With the rise of the so-called "religious Left" under the leadership of Jim Wallis, Tony Compollo, Rob Bell and others, there is a segment of people in our country who claim, sometimes with great conviction, to be "Christian."

Yet while identifying as Christian, they choose to deny the teachings of Scripture for cultural convenience. It is this that Jesus was addressing---reminding us all that it is only those who have done the "will of My Father in heaven" who will be told "well done...enter in."

Embracing the Truth of God's Word is fundamental to doing the "will of My Father..." in fact, it's far more important than casting out demons, or "relating" to the world in order to influence them.

The legal definition of marriage (and legalized abortion), among other issues, have highlighted the division within the so-called Christian community.

On the one hand there are those who stand, often at great personal cost, for the clear teaching of the Bible on the definition of marriage.

On the other hand there are those who, while claiming to be "Christian" not only come to believe, but advocate that times have changed, the culture has changed---and all people "have a right to marry whom they love" because that is compassion and Christians must be compassionate. And welcoming. And inclusive.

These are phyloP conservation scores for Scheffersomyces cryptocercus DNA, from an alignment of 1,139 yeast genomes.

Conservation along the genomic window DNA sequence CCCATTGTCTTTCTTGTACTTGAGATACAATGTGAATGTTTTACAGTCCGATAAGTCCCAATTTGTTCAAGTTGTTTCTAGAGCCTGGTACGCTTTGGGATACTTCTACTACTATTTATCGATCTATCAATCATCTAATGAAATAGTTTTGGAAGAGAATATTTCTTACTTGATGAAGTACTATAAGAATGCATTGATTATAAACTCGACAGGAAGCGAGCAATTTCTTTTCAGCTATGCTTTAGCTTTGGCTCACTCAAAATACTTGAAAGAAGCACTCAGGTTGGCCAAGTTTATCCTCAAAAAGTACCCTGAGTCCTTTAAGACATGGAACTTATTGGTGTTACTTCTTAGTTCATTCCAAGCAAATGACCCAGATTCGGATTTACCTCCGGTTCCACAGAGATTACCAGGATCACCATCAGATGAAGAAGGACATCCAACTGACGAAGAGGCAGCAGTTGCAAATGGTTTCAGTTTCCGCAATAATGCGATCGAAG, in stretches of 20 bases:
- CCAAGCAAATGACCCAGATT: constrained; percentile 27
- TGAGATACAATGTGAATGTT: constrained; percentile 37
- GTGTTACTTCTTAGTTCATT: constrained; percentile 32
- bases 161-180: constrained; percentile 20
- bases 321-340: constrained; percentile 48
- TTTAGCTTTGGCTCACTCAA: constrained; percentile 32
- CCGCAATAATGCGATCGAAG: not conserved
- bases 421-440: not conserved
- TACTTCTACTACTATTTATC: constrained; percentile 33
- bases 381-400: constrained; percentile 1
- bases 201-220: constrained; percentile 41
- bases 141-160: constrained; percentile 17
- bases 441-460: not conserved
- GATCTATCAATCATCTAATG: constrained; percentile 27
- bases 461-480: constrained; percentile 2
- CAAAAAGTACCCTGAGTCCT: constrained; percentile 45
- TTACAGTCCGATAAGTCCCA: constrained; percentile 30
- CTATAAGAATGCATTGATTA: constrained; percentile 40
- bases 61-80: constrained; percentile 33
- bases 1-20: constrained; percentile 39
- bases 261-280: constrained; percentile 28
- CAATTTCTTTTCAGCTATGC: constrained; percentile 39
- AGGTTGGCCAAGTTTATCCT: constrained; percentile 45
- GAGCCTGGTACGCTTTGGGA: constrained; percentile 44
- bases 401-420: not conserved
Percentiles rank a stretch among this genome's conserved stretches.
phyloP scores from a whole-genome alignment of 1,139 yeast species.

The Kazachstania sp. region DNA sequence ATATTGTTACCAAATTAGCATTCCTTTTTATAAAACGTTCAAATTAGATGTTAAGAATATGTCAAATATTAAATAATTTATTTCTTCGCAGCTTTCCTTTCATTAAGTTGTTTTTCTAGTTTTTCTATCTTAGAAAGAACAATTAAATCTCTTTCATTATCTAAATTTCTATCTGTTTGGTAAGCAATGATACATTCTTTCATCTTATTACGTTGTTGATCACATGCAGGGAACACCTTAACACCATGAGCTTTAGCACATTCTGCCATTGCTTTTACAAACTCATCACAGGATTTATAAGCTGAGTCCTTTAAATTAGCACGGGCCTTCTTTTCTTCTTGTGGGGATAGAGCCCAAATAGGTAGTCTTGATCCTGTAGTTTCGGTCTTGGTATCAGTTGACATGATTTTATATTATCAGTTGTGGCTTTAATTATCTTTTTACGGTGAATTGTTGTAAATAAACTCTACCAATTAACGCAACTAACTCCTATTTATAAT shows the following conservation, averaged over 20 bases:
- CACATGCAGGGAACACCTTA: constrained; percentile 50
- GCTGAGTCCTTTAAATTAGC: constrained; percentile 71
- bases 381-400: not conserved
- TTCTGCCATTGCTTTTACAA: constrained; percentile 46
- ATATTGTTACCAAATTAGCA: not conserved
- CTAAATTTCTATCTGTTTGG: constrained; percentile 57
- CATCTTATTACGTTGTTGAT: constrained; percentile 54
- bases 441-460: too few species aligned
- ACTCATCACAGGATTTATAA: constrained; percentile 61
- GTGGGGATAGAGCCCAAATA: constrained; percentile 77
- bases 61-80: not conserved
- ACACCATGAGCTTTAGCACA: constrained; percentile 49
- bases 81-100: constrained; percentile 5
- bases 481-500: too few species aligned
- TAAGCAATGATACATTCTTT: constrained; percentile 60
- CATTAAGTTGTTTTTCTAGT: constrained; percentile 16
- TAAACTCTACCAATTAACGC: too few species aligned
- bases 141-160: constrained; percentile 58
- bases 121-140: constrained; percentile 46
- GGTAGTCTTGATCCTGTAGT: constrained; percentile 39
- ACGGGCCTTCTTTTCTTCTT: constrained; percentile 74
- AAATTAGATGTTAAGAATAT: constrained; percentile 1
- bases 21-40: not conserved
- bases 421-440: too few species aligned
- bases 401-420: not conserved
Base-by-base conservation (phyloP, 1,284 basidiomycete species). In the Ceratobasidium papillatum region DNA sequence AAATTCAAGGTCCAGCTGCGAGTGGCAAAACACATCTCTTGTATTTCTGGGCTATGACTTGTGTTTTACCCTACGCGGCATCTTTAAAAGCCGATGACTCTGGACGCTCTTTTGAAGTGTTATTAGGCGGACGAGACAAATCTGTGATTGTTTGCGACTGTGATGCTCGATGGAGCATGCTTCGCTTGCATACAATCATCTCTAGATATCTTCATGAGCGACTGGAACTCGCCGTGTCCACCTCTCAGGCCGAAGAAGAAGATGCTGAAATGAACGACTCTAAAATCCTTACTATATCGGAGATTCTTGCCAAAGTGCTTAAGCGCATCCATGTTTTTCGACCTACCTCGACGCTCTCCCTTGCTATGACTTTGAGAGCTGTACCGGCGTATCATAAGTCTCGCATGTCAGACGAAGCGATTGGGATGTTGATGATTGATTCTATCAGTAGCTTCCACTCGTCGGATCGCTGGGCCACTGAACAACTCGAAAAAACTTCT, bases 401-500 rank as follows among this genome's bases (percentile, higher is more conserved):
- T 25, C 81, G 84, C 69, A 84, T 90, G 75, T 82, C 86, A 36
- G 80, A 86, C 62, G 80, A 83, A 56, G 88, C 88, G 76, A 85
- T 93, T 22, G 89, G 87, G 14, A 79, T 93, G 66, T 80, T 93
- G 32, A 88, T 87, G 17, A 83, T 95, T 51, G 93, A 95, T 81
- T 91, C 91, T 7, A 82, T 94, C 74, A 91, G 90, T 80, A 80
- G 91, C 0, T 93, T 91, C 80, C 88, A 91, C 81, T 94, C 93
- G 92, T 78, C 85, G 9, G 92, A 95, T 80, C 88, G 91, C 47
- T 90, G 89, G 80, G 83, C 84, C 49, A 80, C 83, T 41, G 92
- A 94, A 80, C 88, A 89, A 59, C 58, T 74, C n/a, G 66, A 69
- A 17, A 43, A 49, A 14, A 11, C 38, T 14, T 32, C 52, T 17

While Wallis, Compollo, Bell and others travel the country advocating this kind of Christianity, there are others, celebrities with even greater influence, who also advocate that Christians deny the Truth of God's Word, and embrace the social and cultural changes demanded by activists.

Profile of true Christianity from a young minister

Pastor Louie Giglio is a good guy. Solid. He's been in the ministry for a number of years.

As a pastor he heads up the annual "Passion Conference" at the Atlanta Georgia Dome. About 40-50 thousand attend to hear teaching and participate in passionate worship. Many--perhaps most-- of the Christians are young people. It's a marvelous thing.

However, this year he has invited Carrie Underwood to lead in worship. Everybody loves Carrie. Right?

This week, a young Millennial---27 year old Christian leader Wesley Wildmon, director of outreach at American Family Association and social media coordinator for "Engage Magazine," wrote a letter to Louie.